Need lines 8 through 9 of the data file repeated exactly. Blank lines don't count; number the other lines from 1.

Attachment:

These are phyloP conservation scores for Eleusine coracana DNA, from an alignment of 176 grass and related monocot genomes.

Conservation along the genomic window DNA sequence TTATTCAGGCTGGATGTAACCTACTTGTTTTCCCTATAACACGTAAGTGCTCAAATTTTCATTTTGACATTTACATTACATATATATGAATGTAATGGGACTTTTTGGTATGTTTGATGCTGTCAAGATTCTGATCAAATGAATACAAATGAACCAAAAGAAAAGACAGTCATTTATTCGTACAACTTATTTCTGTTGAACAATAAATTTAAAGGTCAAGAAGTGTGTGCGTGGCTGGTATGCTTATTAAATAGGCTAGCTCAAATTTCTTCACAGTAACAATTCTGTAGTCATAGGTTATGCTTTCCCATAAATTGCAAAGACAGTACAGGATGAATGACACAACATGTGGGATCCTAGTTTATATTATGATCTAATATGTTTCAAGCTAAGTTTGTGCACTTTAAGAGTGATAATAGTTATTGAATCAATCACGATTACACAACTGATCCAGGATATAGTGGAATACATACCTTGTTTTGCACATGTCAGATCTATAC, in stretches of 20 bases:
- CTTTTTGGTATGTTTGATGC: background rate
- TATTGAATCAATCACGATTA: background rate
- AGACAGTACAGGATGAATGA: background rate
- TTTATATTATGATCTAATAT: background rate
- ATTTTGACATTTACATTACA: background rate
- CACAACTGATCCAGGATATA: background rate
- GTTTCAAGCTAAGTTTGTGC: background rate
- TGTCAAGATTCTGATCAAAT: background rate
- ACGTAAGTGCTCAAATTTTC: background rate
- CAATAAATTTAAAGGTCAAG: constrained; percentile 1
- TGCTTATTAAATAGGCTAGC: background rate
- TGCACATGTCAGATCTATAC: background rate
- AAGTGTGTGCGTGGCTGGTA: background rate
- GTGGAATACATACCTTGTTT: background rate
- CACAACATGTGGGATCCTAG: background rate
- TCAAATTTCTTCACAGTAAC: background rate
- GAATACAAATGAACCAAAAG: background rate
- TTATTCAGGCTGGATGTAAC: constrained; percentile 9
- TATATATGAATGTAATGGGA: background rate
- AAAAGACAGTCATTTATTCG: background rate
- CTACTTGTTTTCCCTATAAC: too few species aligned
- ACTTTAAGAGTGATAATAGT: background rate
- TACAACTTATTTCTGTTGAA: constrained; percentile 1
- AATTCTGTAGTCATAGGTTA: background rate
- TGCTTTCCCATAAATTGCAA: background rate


- CACAACTGATCCAGGATATA: background rate
- GTTTCAAGCTAAGTTTGTGC: background rate